A Runtime Accessibility Checker

I continue to be interested in the challenges of developing forms that give a good experience for visually impaired users using screen readers.  Previously we have focussed on checking accessibility properties at design time. However, analysing the form design template doesn’t always fit the user workflow.  There are cases where accessibility properties are populated at runtime by script or by data binding. In this case, these properties are un-populated in the design version and consequently, the design-time accessibility checker will give warnings — yet at runtime the accessibility experience may be just fine.
In addition, we want to make sure that the accessibility experience adapts to changes in dynamic forms. We need to be able to test accessibility in various states — e.g. after subforms are added or removed.

The obvious answer is to perform accessibility checking at runtime — while the form is open in Reader or Acrobat.  Today we’ll look at a solution to that problem.  A mechanism for instrumenting your forms to allow you to analyse the state of accessibility information at runtime.

The Solution

For those of you who want to use the solution without necessarily understanding how it works, follow these steps:

  • Drag this fragment anywhere onto your form.  It will add a hidden subform with no fields (just script)
  • With the form open in Reader/Acrobat, paste the value “AccCheck” into any field on the form
  • From the resulting dialog, select which accessibility checks to run
  • Copy the results from the report dialog for future reference
  • All elements with accessibility issues will be re-drawn with a 2pt red border.  If the element is a field or draw, it will also be shaded light red and the accessibility error text will be assigned to the tooltip.
  • Close your form and go back to Designer to fix any identified issues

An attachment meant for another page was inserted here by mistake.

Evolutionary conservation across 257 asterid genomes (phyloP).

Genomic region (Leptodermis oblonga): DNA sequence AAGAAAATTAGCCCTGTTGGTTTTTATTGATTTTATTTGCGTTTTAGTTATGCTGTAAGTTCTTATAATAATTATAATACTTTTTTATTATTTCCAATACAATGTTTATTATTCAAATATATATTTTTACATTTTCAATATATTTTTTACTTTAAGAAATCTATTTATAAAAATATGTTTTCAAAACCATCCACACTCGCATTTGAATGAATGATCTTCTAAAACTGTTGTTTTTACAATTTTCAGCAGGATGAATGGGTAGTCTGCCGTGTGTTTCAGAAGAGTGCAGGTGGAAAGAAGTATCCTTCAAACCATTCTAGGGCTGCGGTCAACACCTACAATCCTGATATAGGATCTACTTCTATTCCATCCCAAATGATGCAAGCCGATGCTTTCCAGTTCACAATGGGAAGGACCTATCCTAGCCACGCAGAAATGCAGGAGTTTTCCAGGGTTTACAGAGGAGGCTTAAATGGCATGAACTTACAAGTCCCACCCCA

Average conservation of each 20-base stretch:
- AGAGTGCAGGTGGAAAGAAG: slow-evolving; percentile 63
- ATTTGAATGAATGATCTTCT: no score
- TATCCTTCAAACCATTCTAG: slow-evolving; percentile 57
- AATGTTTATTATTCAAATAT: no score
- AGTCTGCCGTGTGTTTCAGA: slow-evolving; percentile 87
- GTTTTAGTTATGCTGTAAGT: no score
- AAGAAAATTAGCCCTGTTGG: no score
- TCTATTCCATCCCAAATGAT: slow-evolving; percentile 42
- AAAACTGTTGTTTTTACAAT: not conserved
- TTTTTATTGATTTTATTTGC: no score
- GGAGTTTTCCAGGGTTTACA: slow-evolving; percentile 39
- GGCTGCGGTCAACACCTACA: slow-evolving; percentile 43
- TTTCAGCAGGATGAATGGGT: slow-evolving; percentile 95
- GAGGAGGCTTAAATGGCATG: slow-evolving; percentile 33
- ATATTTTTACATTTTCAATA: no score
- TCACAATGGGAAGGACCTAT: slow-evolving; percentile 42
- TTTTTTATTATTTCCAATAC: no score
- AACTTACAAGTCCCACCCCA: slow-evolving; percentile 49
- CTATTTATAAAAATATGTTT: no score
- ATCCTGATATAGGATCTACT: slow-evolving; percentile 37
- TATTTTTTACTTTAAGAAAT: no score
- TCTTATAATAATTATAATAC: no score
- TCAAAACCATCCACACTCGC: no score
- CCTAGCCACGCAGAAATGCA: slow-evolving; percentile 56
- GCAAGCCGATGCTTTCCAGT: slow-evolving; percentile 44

Try it out with this sample form. Note that this form dynamically populates some properties.  The Designer-based accessibility checker will report twice the number of errors.

Hopefully the embedded checker is innocuous enough that you could leave it in a production form.   But if not, you should be able to inject it during your testing phase and remove it when you’re ready to deploy your form.

The Deep End

For those who want to know how this works…

The challenge is to add something to your form without introducing an observer effect — i.e. analytics that can run without changes to your form UI and without impacting normal form processing.

The runtime accessibility checker is designed as a form fragment that you can drag onto any form.  The fragment is a single, hidden subform with no fields, no data binding — just script.
We want to trigger the analysis script without requiring the user add a “check accessibility” button to their form.  In this case, I added a propagating change event to the fragment subform.  This script checks the xfa.event.change event property.  If the change text is equal to “AccCheck”, we launch the accessibility checker.
The checker uses JavaScript dialogs to prompt for checks to perform and has a second dialog to display the results.
The JavaScript performing the checks is adapted from the Designer version of the accessibility checker.  The main difference is that it analyses the Form DOM (the runtime) instead of the Template DOM (the design). 

10 Responses to A Runtime Accessibility Checker

  1. Bill Griffiths says:

    This seems very interesting, but I haven’t been able to get it to work using the instructions given above. Do any special settings need to be enabled?

  2. John Brinkman says:

    Bill: